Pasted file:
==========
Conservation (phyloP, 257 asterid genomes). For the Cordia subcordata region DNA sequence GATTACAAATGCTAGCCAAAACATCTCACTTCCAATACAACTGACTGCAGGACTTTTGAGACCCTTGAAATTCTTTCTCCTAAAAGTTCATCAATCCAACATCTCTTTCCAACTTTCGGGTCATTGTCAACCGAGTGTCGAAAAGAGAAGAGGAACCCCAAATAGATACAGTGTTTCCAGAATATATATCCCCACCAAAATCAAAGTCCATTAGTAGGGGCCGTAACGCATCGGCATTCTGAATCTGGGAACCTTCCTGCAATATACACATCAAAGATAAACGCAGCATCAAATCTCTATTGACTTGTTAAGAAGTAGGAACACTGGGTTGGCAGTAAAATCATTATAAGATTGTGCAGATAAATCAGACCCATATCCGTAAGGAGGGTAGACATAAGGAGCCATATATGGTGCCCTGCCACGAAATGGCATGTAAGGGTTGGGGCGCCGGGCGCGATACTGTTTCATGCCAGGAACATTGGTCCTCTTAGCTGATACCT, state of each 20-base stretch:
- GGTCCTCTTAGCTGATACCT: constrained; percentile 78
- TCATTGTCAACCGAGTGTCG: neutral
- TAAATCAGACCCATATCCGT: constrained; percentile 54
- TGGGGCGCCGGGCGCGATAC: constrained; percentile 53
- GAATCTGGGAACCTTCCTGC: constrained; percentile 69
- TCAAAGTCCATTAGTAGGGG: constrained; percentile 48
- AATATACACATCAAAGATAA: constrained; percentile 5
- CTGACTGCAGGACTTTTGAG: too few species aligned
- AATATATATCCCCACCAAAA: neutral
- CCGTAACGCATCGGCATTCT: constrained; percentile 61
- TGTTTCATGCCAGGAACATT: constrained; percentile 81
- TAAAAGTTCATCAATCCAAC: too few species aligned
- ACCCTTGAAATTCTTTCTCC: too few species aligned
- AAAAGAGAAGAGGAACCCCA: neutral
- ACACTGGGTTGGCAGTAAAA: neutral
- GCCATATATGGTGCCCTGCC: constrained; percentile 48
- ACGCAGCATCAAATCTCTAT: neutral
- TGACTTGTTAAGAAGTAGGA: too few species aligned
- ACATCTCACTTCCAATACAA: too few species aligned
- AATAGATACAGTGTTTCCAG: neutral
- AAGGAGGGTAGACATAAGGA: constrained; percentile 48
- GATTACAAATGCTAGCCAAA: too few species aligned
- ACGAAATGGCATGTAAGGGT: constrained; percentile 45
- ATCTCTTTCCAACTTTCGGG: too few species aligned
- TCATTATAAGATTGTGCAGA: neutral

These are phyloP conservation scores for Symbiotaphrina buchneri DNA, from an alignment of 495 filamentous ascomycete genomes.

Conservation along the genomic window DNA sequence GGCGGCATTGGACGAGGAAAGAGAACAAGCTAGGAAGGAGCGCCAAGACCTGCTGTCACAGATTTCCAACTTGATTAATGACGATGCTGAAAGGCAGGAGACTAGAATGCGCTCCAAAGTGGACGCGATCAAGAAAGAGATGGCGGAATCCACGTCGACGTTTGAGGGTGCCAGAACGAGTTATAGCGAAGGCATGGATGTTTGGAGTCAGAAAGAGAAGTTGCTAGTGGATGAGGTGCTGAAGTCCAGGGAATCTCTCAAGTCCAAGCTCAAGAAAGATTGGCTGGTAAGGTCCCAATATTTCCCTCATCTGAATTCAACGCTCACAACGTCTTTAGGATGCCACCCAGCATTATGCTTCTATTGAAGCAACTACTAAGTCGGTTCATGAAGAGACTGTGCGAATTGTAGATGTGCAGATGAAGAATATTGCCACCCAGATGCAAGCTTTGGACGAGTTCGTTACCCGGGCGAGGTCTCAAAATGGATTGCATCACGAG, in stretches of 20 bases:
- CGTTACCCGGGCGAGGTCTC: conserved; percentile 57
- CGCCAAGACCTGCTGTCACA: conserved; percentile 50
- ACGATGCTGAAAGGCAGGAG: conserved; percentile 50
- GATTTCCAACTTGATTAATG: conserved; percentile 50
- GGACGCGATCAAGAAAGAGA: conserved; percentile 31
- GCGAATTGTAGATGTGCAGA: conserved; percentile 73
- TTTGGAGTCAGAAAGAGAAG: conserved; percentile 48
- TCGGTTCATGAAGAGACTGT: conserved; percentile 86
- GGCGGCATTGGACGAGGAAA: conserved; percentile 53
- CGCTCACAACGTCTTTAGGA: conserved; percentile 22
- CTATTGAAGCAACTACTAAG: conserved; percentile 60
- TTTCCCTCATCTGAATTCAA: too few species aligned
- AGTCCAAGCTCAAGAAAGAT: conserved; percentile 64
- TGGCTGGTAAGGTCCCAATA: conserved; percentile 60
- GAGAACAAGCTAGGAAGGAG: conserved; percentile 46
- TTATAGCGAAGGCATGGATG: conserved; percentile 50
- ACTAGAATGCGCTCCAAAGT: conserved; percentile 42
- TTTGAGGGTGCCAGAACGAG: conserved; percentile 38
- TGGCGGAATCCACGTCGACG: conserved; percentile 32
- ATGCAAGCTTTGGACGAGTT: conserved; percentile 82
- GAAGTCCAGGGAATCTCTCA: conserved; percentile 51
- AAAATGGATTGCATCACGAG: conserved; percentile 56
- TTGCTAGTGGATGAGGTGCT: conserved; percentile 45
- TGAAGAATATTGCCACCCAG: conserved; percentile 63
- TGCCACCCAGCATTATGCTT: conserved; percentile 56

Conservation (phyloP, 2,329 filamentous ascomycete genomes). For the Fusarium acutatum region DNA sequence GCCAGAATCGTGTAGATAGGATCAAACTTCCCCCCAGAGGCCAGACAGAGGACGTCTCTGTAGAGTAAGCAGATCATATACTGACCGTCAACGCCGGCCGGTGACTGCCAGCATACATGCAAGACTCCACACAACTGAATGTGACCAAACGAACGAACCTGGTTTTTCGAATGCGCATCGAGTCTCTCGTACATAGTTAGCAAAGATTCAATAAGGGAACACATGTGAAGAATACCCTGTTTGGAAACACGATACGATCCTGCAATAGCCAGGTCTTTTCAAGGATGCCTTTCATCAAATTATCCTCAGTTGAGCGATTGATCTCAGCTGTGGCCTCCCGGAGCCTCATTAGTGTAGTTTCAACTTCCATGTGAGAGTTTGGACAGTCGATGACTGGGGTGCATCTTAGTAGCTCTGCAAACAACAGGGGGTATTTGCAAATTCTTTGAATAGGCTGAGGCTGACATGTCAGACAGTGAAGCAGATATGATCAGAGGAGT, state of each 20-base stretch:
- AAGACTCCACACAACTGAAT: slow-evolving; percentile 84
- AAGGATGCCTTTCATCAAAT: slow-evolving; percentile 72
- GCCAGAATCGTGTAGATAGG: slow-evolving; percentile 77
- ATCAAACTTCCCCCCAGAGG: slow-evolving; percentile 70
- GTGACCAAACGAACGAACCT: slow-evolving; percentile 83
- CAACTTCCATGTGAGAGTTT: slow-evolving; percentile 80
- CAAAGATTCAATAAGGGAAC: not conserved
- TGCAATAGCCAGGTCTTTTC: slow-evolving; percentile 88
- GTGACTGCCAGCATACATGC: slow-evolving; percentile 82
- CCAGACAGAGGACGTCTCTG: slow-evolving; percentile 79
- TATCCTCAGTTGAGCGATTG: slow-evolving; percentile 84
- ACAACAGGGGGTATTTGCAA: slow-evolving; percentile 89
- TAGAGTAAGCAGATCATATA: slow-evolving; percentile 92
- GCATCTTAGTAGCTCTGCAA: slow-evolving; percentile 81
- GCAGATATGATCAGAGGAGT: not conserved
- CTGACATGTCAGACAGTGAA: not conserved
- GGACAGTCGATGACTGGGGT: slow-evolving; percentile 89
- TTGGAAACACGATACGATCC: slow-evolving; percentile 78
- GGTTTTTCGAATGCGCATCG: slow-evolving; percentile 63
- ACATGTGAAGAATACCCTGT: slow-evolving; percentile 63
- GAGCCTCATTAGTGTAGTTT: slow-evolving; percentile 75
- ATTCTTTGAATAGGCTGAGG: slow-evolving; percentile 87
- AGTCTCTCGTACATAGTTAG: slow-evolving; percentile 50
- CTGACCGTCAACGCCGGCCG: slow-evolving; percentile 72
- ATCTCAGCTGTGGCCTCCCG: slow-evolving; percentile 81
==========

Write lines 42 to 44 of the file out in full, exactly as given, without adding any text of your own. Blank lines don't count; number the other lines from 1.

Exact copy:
- TGGCTGGTAAGGTCCCAATA: conserved; percentile 60
- GAGAACAAGCTAGGAAGGAG: conserved; percentile 46
- TTATAGCGAAGGCATGGATG: conserved; percentile 50